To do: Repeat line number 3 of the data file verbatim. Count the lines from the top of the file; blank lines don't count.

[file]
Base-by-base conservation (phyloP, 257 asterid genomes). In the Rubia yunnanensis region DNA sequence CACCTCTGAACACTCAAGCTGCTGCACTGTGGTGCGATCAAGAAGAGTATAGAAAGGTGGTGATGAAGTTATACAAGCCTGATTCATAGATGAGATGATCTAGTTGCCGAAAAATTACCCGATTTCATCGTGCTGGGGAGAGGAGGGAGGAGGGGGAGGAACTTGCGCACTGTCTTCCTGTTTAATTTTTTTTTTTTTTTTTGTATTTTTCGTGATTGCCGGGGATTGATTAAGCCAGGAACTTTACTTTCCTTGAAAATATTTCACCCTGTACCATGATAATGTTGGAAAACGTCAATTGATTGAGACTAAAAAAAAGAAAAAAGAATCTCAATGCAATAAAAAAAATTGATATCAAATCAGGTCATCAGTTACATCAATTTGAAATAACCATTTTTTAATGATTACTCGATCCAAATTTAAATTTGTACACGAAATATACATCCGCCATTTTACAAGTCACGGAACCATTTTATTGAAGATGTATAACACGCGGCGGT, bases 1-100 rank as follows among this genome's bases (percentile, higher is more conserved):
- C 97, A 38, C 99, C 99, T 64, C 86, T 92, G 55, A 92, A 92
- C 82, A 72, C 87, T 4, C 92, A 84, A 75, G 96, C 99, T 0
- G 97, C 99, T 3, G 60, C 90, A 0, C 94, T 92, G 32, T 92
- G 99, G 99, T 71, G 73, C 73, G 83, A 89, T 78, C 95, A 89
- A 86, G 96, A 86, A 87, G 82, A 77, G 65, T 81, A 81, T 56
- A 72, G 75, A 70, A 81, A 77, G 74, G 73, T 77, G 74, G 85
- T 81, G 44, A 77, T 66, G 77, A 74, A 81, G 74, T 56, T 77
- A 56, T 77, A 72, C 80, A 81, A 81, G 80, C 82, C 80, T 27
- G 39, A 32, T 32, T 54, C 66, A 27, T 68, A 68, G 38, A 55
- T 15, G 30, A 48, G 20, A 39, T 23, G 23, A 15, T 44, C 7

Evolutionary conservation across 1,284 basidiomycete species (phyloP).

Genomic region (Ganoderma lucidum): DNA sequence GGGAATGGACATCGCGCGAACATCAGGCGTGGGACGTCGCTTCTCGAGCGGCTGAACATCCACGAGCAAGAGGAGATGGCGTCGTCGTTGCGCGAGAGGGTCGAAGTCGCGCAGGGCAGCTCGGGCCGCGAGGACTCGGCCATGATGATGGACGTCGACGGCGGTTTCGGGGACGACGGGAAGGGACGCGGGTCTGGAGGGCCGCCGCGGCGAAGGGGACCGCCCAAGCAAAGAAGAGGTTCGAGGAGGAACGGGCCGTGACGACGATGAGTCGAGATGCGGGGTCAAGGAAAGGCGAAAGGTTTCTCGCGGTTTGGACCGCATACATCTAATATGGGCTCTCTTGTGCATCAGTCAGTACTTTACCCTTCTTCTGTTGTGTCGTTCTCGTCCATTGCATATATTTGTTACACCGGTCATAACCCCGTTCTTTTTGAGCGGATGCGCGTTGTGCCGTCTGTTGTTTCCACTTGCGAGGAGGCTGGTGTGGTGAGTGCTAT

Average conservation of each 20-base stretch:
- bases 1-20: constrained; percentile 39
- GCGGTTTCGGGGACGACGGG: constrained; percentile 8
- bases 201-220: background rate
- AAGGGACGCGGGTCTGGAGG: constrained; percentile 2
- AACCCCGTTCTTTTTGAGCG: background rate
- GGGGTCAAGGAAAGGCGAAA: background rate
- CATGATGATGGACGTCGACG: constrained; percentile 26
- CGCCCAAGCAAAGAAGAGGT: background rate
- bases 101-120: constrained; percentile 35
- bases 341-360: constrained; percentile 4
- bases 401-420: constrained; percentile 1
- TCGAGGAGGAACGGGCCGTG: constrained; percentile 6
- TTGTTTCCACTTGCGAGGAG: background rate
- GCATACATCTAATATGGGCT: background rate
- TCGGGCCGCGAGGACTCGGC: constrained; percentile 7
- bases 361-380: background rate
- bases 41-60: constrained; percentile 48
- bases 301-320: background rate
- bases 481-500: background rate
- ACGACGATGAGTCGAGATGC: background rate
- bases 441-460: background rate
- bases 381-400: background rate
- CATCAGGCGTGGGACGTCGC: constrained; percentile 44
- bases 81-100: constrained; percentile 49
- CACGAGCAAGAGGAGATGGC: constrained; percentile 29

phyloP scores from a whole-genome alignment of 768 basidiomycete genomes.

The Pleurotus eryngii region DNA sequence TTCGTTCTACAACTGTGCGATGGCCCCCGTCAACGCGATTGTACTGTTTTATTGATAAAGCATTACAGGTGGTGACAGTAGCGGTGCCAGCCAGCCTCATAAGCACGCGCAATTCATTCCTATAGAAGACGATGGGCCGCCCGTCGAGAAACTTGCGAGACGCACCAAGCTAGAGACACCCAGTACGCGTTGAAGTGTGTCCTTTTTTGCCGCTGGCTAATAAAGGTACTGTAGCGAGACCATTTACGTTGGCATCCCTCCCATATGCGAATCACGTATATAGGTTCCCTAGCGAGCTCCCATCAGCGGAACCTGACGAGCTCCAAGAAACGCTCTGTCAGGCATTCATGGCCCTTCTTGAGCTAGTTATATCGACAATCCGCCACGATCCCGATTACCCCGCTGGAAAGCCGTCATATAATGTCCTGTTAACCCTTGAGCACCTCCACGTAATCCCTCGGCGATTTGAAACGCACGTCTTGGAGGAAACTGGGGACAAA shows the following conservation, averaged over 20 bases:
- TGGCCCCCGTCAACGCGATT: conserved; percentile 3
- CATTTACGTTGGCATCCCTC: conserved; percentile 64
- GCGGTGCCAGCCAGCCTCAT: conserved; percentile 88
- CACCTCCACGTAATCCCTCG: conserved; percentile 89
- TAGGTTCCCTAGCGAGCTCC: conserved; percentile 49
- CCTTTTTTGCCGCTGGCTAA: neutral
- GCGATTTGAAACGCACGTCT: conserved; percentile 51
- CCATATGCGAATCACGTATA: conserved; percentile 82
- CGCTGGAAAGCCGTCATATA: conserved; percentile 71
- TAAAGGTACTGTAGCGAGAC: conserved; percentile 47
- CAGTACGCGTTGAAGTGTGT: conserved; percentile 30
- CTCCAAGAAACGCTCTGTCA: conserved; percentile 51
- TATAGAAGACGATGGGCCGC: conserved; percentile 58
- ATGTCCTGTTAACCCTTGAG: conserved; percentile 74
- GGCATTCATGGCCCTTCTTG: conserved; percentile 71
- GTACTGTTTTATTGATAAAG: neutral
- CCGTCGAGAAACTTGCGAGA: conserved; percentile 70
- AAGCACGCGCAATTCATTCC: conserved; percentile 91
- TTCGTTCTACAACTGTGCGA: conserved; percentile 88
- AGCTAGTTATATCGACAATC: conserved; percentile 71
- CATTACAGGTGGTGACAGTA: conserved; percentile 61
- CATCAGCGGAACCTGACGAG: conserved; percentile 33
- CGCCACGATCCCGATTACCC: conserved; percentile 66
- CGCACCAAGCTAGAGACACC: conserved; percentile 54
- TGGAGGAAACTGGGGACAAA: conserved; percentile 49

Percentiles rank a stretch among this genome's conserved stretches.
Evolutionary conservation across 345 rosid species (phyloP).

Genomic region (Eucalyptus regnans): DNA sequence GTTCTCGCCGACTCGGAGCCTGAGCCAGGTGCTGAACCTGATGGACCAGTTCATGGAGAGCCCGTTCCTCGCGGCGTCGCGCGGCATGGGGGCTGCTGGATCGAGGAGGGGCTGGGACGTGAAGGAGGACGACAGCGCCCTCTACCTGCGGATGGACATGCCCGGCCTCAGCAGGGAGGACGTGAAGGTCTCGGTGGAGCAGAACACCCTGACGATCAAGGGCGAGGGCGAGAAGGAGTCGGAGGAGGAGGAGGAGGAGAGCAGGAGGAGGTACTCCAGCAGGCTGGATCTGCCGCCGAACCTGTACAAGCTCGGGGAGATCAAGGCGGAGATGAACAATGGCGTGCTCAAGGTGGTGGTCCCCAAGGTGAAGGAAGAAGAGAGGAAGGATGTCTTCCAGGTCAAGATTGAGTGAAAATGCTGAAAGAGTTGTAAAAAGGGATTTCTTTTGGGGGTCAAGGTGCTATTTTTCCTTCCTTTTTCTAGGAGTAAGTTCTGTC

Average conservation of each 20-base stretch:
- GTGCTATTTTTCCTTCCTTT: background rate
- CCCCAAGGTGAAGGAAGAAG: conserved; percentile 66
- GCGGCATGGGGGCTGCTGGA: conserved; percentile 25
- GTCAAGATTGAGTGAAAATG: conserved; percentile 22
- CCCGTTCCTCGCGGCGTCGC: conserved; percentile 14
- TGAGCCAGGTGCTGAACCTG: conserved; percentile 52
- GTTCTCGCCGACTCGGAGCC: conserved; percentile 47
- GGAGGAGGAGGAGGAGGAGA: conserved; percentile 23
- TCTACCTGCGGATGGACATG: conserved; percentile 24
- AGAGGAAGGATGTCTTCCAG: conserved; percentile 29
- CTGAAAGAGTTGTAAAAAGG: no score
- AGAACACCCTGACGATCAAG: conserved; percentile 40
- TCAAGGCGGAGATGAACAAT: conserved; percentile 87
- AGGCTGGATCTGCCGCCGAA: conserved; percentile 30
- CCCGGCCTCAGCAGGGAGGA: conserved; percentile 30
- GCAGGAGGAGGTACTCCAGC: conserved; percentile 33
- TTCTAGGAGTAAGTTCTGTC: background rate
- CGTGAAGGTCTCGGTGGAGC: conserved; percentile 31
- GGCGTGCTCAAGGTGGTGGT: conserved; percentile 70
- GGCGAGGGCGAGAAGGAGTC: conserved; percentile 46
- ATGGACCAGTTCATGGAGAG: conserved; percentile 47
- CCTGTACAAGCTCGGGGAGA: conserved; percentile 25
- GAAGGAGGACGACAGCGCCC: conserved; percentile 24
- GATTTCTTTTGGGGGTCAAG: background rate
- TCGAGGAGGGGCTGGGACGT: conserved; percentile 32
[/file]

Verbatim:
- C 82, A 72, C 87, T 4, C 92, A 84, A 75, G 96, C 99, T 0